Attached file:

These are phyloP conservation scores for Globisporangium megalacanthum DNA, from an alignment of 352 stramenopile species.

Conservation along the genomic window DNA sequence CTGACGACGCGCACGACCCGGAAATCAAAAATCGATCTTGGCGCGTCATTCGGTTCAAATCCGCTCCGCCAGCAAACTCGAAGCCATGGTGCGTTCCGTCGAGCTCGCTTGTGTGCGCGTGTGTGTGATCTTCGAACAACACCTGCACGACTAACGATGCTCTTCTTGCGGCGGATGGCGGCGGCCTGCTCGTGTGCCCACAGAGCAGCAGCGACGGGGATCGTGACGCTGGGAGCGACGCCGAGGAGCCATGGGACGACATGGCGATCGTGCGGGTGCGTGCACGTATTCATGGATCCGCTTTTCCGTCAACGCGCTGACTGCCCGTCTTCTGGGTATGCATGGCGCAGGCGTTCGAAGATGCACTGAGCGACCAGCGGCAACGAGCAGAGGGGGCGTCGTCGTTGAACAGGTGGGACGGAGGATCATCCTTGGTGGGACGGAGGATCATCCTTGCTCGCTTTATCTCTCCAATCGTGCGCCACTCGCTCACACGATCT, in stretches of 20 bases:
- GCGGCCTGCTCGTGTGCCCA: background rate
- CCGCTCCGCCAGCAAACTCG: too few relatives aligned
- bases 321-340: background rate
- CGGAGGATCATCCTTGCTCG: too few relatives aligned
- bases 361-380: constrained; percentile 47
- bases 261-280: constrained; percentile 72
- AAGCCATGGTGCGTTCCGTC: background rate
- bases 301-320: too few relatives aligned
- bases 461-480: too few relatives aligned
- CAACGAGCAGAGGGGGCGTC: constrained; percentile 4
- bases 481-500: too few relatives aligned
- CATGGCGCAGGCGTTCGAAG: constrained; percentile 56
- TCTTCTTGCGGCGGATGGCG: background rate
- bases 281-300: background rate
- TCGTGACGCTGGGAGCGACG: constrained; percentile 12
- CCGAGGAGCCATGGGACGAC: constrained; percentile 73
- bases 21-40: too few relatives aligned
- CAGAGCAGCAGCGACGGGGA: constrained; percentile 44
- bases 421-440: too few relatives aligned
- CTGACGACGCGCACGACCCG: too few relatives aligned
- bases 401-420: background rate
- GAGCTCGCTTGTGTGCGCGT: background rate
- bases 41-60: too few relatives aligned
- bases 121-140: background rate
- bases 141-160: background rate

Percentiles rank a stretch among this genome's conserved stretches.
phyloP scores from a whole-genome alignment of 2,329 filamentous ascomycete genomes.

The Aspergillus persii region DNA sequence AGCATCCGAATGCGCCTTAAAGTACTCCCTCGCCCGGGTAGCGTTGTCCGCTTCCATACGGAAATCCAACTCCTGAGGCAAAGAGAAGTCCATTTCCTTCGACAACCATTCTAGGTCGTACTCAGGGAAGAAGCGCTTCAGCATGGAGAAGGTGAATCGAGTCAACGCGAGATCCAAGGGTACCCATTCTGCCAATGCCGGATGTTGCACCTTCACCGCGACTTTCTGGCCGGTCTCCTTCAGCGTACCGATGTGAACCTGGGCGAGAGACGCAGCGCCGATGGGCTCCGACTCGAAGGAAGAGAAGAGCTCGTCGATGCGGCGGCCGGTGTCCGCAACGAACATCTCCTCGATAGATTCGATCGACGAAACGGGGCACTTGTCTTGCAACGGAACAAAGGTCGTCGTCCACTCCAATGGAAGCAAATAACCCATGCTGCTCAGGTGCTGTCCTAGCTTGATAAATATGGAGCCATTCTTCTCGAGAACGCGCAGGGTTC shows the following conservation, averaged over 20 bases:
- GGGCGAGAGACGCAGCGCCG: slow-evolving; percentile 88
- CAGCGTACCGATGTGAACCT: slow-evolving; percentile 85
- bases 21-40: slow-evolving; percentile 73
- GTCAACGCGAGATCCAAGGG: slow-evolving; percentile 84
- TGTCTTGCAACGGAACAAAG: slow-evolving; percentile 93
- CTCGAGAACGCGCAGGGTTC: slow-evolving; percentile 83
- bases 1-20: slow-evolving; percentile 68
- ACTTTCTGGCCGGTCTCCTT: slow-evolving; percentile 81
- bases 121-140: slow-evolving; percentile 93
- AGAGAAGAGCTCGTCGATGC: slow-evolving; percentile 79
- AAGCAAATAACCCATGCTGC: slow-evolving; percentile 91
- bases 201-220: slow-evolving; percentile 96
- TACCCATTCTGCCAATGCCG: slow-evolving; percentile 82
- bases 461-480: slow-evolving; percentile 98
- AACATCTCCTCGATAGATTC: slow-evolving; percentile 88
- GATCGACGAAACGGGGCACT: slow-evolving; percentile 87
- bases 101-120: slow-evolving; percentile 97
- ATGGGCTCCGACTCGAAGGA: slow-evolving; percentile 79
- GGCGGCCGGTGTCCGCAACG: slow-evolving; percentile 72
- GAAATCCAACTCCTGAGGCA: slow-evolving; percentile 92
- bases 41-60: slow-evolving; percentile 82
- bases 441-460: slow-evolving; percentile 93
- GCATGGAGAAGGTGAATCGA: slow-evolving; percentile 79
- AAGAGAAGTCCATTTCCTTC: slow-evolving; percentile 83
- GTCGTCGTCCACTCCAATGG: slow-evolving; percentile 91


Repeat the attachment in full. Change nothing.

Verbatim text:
These are phyloP conservation scores for Globisporangium megalacanthum DNA, from an alignment of 352 stramenopile species.

Conservation along the genomic window DNA sequence CTGACGACGCGCACGACCCGGAAATCAAAAATCGATCTTGGCGCGTCATTCGGTTCAAATCCGCTCCGCCAGCAAACTCGAAGCCATGGTGCGTTCCGTCGAGCTCGCTTGTGTGCGCGTGTGTGTGATCTTCGAACAACACCTGCACGACTAACGATGCTCTTCTTGCGGCGGATGGCGGCGGCCTGCTCGTGTGCCCACAGAGCAGCAGCGACGGGGATCGTGACGCTGGGAGCGACGCCGAGGAGCCATGGGACGACATGGCGATCGTGCGGGTGCGTGCACGTATTCATGGATCCGCTTTTCCGTCAACGCGCTGACTGCCCGTCTTCTGGGTATGCATGGCGCAGGCGTTCGAAGATGCACTGAGCGACCAGCGGCAACGAGCAGAGGGGGCGTCGTCGTTGAACAGGTGGGACGGAGGATCATCCTTGGTGGGACGGAGGATCATCCTTGCTCGCTTTATCTCTCCAATCGTGCGCCACTCGCTCACACGATCT, in stretches of 20 bases:
- GCGGCCTGCTCGTGTGCCCA: background rate
- CCGCTCCGCCAGCAAACTCG: too few relatives aligned
- bases 321-340: background rate
- CGGAGGATCATCCTTGCTCG: too few relatives aligned
- bases 361-380: constrained; percentile 47
- bases 261-280: constrained; percentile 72
- AAGCCATGGTGCGTTCCGTC: background rate
- bases 301-320: too few relatives aligned
- bases 461-480: too few relatives aligned
- CAACGAGCAGAGGGGGCGTC: constrained; percentile 4
- bases 481-500: too few relatives aligned
- CATGGCGCAGGCGTTCGAAG: constrained; percentile 56
- TCTTCTTGCGGCGGATGGCG: background rate
- bases 281-300: background rate
- TCGTGACGCTGGGAGCGACG: constrained; percentile 12
- CCGAGGAGCCATGGGACGAC: constrained; percentile 73
- bases 21-40: too few relatives aligned
- CAGAGCAGCAGCGACGGGGA: constrained; percentile 44
- bases 421-440: too few relatives aligned
- CTGACGACGCGCACGACCCG: too few relatives aligned
- bases 401-420: background rate
- GAGCTCGCTTGTGTGCGCGT: background rate
- bases 41-60: too few relatives aligned
- bases 121-140: background rate
- bases 141-160: background rate

Percentiles rank a stretch among this genome's conserved stretches.
phyloP scores from a whole-genome alignment of 2,329 filamentous ascomycete genomes.

The Aspergillus persii region DNA sequence AGCATCCGAATGCGCCTTAAAGTACTCCCTCGCCCGGGTAGCGTTGTCCGCTTCCATACGGAAATCCAACTCCTGAGGCAAAGAGAAGTCCATTTCCTTCGACAACCATTCTAGGTCGTACTCAGGGAAGAAGCGCTTCAGCATGGAGAAGGTGAATCGAGTCAACGCGAGATCCAAGGGTACCCATTCTGCCAATGCCGGATGTTGCACCTTCACCGCGACTTTCTGGCCGGTCTCCTTCAGCGTACCGATGTGAACCTGGGCGAGAGACGCAGCGCCGATGGGCTCCGACTCGAAGGAAGAGAAGAGCTCGTCGATGCGGCGGCCGGTGTCCGCAACGAACATCTCCTCGATAGATTCGATCGACGAAACGGGGCACTTGTCTTGCAACGGAACAAAGGTCGTCGTCCACTCCAATGGAAGCAAATAACCCATGCTGCTCAGGTGCTGTCCTAGCTTGATAAATATGGAGCCATTCTTCTCGAGAACGCGCAGGGTTC shows the following conservation, averaged over 20 bases:
- GGGCGAGAGACGCAGCGCCG: slow-evolving; percentile 88
- CAGCGTACCGATGTGAACCT: slow-evolving; percentile 85
- bases 21-40: slow-evolving; percentile 73
- GTCAACGCGAGATCCAAGGG: slow-evolving; percentile 84
- TGTCTTGCAACGGAACAAAG: slow-evolving; percentile 93
- CTCGAGAACGCGCAGGGTTC: slow-evolving; percentile 83
- bases 1-20: slow-evolving; percentile 68
- ACTTTCTGGCCGGTCTCCTT: slow-evolving; percentile 81
- bases 121-140: slow-evolving; percentile 93
- AGAGAAGAGCTCGTCGATGC: slow-evolving; percentile 79
- AAGCAAATAACCCATGCTGC: slow-evolving; percentile 91
- bases 201-220: slow-evolving; percentile 96
- TACCCATTCTGCCAATGCCG: slow-evolving; percentile 82
- bases 461-480: slow-evolving; percentile 98
- AACATCTCCTCGATAGATTC: slow-evolving; percentile 88
- GATCGACGAAACGGGGCACT: slow-evolving; percentile 87
- bases 101-120: slow-evolving; percentile 97
- ATGGGCTCCGACTCGAAGGA: slow-evolving; percentile 79
- GGCGGCCGGTGTCCGCAACG: slow-evolving; percentile 72
- GAAATCCAACTCCTGAGGCA: slow-evolving; percentile 92
- bases 41-60: slow-evolving; percentile 82
- bases 441-460: slow-evolving; percentile 93
- GCATGGAGAAGGTGAATCGA: slow-evolving; percentile 79
- AAGAGAAGTCCATTTCCTTC: slow-evolving; percentile 83
- GTCGTCGTCCACTCCAATGG: slow-evolving; percentile 91